The Elephant In The Room

I've gotten a few e-mails about this, so I'll note  that I don't have much to say about Wieseltier's piece on my band-mate. I tried to read it, and thought he had a few interesting things to say (the third section about ethnic groups and humanistic values may be something) but I found it really, really difficult to read. At least as far as I got, I found it overwrought and gleefully mean, and that made me distrust the pieces central tenet--that there's "something darker" at work in Sullivan's Israel critique.

In fairness, I'll add that I was already skeptical. For obvious reasons, I've found Andrew to be, at times, infuriating. But I don't think that has to do with a particular animus, as much as it has to do with an attraction to what he believes to be going unsaid. The more it strikes him as something that people won't say, the more he's attracted. For the better and the worse. I'm not saying that his critique of Israel is literally the same as investigating race and IQ. But I suspect that the stridency of his rhetoric comes from a similar place. (Ditto with Palin and Trig, btw.)

All of that said, I never got the sense that Wieseltier actually proved that "something darker" was at work. It just felt like he was saying it out of anger. Maybe he pulled it out at the end. My experience says that almost never happens. So I stopped reading. I'm willing to bet some of you made it through and can offer some more thorough opinions.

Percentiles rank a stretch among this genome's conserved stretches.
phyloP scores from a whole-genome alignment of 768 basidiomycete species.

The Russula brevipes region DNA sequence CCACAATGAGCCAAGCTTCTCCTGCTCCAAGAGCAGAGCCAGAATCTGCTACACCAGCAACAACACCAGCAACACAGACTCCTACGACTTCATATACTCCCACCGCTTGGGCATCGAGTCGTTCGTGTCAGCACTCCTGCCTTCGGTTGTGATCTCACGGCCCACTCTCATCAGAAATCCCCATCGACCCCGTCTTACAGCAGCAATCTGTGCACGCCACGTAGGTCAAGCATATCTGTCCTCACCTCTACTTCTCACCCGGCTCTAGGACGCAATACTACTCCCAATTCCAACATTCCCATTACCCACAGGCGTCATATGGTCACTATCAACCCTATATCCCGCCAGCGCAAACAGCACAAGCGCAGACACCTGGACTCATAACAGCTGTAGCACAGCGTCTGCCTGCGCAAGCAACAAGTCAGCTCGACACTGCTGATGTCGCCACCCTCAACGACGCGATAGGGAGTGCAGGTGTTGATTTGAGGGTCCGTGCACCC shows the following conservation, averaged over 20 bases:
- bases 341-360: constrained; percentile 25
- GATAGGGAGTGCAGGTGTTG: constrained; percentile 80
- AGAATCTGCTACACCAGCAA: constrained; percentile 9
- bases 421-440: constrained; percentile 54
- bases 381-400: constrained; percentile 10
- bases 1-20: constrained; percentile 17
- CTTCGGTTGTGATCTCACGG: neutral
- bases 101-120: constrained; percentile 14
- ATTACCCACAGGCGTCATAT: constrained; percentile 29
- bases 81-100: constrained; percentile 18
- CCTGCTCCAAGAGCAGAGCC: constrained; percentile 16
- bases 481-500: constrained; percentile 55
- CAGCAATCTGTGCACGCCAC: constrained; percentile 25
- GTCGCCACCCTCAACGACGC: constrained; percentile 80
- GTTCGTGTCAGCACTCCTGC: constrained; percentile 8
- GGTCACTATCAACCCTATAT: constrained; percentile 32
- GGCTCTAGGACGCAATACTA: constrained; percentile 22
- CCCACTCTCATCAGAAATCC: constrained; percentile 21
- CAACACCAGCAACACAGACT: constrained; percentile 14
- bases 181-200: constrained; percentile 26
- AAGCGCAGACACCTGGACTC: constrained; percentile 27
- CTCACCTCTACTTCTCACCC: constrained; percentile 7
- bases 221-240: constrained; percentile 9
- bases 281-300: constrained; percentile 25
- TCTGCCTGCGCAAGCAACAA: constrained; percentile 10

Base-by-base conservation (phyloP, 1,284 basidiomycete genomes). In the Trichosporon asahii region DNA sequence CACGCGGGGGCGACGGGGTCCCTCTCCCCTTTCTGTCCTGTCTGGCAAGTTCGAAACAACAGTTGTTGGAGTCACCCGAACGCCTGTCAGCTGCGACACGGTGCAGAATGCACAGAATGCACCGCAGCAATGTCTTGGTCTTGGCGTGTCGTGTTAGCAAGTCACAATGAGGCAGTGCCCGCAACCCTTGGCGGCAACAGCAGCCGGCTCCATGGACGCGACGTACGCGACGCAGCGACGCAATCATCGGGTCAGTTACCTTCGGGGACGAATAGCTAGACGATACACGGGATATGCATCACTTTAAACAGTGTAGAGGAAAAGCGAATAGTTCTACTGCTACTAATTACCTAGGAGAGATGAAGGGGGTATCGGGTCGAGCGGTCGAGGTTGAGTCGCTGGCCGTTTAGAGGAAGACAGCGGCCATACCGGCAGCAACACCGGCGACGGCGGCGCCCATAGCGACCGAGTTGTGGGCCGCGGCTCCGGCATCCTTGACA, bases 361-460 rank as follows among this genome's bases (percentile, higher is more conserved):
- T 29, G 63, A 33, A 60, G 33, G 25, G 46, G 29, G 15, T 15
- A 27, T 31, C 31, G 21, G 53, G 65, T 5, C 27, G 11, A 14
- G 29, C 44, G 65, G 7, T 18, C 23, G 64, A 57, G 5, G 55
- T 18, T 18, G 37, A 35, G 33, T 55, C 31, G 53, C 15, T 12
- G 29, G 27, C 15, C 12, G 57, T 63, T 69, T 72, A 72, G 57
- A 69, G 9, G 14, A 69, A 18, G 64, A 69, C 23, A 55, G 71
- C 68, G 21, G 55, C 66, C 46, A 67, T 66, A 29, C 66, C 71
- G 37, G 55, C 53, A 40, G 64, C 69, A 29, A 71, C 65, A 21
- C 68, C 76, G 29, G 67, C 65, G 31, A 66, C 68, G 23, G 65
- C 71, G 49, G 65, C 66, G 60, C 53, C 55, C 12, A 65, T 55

Presented by

Ta-Nehisi Coates is a national correspondent at The Atlantic, where he writes about culture, politics, and social issues. He is the author of the memoir The Beautiful Struggle.

Why Principals Matter

Nadia Lopez didn't think anybody cared about her middle school. Then Humans of New York told her story to the Internet—and everything changed.

Join the Discussion

After you comment, click Post. If you’re not already logged in you will be asked to log in or register with Disqus.

Please note that The Atlantic's account system is separate from our commenting system. To log in or register with The Atlantic, use the Sign In button at the top of every page.

blog comments powered by Disqus

Video

A History of Contraception

In the 16th century, men used linen condoms laced shut with ribbons.

Video

'A Music That Has No End'

In Spain, a flamenco guitarist hustles to make a modest living.

Video

What Fifty Shades Left Out

A straightforward guide to BDSM

More in Entertainment

From This Author

Just In